Beef Bourguignon Recipe | Fresh Tastes Blog | PBS Food

Channel Your Inner Julia Child with Beef Bourguignon

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For years, I had been hesitant to make this typically heavy and rich beef dish. I prefer to eat lighter dishes that energize and fill me up without weighing me down. Beef stew? No thank you.

But then, over Christmas I was going through some old photos and journals from my culinary school days and happened across one faded entry, which had a few wine splashes on it, mind you, that said this:

“Today in class we made beef bourguignon! I have to say, I felt a little like Julia Child simmering that pot of beef and wine all afternoon. It turned out to be delicious although next time I’m going to add more mushrooms….”

So, I decided to give it another try….with more mushrooms this time. It was remarkably easy to make, just time consuming. When my wine has reduced all the way to a thick, velvet sauce and my potatoes were done, I called my boyfriend and casually invited him over for lunch. Then, I served us this.

We drank the rest of the wine that I didn’t use in the dish itself, and practically licked our plates clean. Leftovers were even better that evening. And then again for lunch the next day.

Don’t forget the roasted potatoes! They make this dish complete.

Beef Bourguignon with Roasted Potatoes

Food blogger Jenna Weber channels Julia Child with her take on beef bourguignon. Jenna shares her inspiration for the dish in a full post on the Fresh Tastes blog.



  • 2 lbs beef stew meat, chopped into bite sized chunks
  • ¼ cup flour
  • 2 tsp salt, divided
  • ¼ tsp pepper
  • 3 tbsp canola oil, divided
  • 1 tbsp butter
  • 3 stalks celery, chopped
  • 2 carrots, peeled and chopped
  • 1 yellow onion, chopped
  • 3 cloves garlic, minced
  • 1 large bay leaf
  • 1 tsp fresh minced thyme
  • 3 cups dry red wine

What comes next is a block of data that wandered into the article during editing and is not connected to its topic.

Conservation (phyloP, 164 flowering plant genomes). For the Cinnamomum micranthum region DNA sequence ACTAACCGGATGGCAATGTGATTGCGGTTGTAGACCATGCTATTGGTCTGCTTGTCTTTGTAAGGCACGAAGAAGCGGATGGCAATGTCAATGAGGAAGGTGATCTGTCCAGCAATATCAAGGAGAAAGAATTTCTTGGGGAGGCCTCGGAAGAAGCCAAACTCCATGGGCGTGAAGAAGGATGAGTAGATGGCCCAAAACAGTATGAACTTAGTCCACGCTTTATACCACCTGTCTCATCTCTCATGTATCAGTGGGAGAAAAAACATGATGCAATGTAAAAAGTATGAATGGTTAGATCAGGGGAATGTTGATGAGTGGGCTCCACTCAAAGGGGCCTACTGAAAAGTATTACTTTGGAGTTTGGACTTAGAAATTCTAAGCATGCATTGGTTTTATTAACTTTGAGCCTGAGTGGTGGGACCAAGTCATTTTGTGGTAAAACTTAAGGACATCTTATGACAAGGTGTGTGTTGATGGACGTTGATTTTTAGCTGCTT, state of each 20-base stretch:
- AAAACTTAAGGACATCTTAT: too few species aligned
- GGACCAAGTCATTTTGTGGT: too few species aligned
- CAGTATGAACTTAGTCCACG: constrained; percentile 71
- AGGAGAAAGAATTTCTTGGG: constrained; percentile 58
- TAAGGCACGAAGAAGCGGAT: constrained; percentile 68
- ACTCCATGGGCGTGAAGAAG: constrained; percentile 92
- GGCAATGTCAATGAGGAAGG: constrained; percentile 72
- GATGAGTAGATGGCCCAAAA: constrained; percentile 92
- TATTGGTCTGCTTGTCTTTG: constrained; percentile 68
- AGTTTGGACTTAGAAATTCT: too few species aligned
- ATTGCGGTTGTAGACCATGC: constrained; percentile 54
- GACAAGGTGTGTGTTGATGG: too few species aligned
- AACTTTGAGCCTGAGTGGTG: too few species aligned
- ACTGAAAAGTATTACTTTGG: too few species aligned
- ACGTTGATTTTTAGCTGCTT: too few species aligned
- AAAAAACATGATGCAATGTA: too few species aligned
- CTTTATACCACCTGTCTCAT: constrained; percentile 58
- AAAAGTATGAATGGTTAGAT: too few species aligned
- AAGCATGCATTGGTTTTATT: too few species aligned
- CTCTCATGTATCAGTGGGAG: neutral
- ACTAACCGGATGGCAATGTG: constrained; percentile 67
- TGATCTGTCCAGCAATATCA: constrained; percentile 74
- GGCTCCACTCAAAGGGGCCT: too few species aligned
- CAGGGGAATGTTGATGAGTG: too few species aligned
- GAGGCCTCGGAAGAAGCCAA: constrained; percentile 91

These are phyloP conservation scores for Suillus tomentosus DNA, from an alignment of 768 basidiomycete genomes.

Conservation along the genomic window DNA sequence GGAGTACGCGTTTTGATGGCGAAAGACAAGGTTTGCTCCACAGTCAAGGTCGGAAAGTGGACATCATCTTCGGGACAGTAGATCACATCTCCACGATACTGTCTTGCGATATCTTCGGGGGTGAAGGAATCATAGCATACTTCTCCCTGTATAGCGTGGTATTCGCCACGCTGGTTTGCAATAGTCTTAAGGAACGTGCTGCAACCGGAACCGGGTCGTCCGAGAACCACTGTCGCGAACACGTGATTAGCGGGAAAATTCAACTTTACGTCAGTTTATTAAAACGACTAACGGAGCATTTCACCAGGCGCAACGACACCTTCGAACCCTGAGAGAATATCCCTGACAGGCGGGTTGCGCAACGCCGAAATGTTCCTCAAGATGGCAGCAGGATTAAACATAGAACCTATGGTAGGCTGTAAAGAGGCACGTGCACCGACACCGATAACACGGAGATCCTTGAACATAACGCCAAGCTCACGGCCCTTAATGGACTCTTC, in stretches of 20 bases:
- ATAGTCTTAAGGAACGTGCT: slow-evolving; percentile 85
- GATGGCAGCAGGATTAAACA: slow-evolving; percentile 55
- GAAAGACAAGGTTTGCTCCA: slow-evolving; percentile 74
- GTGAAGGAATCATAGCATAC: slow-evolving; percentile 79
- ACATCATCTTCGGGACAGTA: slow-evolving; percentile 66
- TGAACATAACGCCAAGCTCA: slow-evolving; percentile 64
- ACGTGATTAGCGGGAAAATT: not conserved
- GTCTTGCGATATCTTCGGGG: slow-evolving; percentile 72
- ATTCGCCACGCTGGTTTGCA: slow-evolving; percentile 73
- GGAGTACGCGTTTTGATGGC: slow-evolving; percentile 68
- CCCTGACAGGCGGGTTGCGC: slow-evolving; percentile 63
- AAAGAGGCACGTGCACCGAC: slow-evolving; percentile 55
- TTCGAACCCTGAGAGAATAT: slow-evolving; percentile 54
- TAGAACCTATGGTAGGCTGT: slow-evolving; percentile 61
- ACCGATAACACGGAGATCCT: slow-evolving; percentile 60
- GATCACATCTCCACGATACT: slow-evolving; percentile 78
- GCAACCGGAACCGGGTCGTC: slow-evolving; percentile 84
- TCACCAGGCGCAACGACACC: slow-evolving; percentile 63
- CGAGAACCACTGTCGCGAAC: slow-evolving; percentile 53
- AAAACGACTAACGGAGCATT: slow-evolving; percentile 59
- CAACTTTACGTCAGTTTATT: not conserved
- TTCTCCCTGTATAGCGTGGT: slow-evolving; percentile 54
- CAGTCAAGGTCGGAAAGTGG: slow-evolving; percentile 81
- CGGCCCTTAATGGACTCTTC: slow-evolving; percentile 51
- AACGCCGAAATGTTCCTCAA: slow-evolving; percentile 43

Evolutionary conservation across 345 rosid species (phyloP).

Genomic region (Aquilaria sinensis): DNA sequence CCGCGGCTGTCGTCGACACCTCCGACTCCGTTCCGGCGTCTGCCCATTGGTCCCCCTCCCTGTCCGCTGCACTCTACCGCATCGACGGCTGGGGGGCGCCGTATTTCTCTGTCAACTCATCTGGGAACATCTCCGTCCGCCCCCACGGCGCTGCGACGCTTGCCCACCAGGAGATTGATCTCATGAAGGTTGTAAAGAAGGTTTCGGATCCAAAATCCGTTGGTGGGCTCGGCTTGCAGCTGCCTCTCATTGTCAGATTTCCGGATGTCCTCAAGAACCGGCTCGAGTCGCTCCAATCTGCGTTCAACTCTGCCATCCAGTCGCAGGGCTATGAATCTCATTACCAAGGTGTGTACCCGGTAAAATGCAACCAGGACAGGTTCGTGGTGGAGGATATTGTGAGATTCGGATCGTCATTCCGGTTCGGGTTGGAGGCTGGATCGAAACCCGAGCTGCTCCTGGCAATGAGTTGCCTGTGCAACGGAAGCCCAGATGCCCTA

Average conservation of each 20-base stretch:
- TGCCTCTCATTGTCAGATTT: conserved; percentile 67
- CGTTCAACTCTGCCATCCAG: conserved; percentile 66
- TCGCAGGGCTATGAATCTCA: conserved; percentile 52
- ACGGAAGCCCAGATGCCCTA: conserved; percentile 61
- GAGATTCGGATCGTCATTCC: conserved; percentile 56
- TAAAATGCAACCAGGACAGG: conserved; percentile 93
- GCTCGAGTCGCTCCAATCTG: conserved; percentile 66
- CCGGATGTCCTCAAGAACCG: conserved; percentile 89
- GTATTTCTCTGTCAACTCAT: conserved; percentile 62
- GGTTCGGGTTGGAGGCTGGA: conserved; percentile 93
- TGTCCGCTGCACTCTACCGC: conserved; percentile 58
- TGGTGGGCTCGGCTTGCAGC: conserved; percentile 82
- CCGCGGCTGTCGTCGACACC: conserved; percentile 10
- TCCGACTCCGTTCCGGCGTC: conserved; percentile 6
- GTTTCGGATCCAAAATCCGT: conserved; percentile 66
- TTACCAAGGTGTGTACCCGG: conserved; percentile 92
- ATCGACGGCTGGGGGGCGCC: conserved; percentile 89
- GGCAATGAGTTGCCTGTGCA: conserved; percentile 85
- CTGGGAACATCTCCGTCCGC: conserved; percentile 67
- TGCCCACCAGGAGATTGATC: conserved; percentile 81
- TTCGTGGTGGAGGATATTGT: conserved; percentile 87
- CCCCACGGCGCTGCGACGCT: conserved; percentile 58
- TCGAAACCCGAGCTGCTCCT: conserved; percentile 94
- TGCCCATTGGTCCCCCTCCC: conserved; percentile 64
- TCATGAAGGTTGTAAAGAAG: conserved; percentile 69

• 8 oz sliced mushrooms
  • 1 lb small yellow potatoes
  • 1 tbsp olive oil
  • sea salt + pepper


  1. Combine the flour, 1 tsp salt and pepper in a large Ziploc bag and then add the beef and shake well so all the beef has been covered by the flour.
  2. Heat 1 tbsp oil and butter in a large cast iron (or heavy bottomed) pan over medium high heat. Once the butter has melted and is sizzling, add the beef and cook for about 4 minutes per side, until just browned. Remove beef and place on a plate.
  3. In a large pot, heat the other tablespoon of oil over medium heat. Once hot, add the onions, carrots and celery. Sprinkle vegetables with a pinch of salt and sauté for ten minutes (adding the minced garlic after five minutes) until onion is translucent and carrots have started to become tender. Add the minced thyme and stir to combine.
  4. Then, add the beef to the vegetables along with the wine and bay leaf. Bring to a boil, then reduce to a slow simmer (put heat setting on low) and partially cover pot, leaving about a half inch open.
  5. Slowly simmer beef for three hours. After three hours, the wine should have reduced to a thick, velvety sauce and the beef should be very, very tender. Season with the additional teaspoon of salt and a pinch of black pepper.
  6. Near the end of the simmering process, heat the remaining tablespoon of oil in a sauté pan. Add the mushrooms and a pinch of salt, and sauté for ten minutes until tender. Stir cooked mushrooms into beef at the very end.
  7. To make the roasted potatoes, preheat oven to 375 degrees. Wash potatoes and chop into fourths. Lay potatoes on a foil lined sheet tray and drizzle with olive oil, then sprinkle with sea salt and pepper. Roast for 35 minutes, tossing occasionally, until crisp and golden.
  8. To serve, remove bay leaf from beef and serve beef alongside roasted potatoes with an additional sprig of thyme and a hefty glass of red wine.

Yield: 6 servings

Jenna Weber, food blogger for PBS Food's Fresh Tastes blogJenna Weber is half of the Fresh Tastes blog team. She graduated from Le Cordon Bleu in 2008 and, since then, has worked as a pastry chef, bread baker and freelance food editor. Currently, Jenna blogs full-time on where her delicious daily recipes and quirky culinary musings appeal to thousands. She lives in Northern California and, when not in the kitchen, can usually be found on her yoga mat.

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